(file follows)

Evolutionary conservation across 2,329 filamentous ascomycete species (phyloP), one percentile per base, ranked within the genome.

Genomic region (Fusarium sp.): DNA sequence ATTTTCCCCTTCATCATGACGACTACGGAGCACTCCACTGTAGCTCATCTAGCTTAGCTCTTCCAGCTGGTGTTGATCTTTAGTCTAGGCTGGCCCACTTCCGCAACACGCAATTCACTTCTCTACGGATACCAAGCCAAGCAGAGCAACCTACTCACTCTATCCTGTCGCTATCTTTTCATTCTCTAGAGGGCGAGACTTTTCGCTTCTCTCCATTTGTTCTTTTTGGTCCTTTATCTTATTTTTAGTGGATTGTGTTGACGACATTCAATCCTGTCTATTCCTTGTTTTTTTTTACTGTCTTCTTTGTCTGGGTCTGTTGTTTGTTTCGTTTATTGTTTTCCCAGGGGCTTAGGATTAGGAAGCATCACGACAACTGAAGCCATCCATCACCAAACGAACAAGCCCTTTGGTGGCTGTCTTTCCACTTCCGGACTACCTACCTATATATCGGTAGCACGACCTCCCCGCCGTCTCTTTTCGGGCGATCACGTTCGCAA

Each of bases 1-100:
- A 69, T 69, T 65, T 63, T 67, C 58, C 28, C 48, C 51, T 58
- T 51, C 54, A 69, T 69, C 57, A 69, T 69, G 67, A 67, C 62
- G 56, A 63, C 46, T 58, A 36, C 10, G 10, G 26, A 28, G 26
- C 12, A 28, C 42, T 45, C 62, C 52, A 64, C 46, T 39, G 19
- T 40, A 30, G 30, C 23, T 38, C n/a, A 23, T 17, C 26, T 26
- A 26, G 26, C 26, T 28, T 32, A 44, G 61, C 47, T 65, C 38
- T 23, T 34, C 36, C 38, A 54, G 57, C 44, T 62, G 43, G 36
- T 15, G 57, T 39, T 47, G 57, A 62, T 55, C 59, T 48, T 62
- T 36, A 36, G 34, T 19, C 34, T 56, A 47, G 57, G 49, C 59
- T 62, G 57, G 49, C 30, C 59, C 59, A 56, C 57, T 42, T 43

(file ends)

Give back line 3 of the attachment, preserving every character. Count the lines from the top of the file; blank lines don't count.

Each of bases 1-100: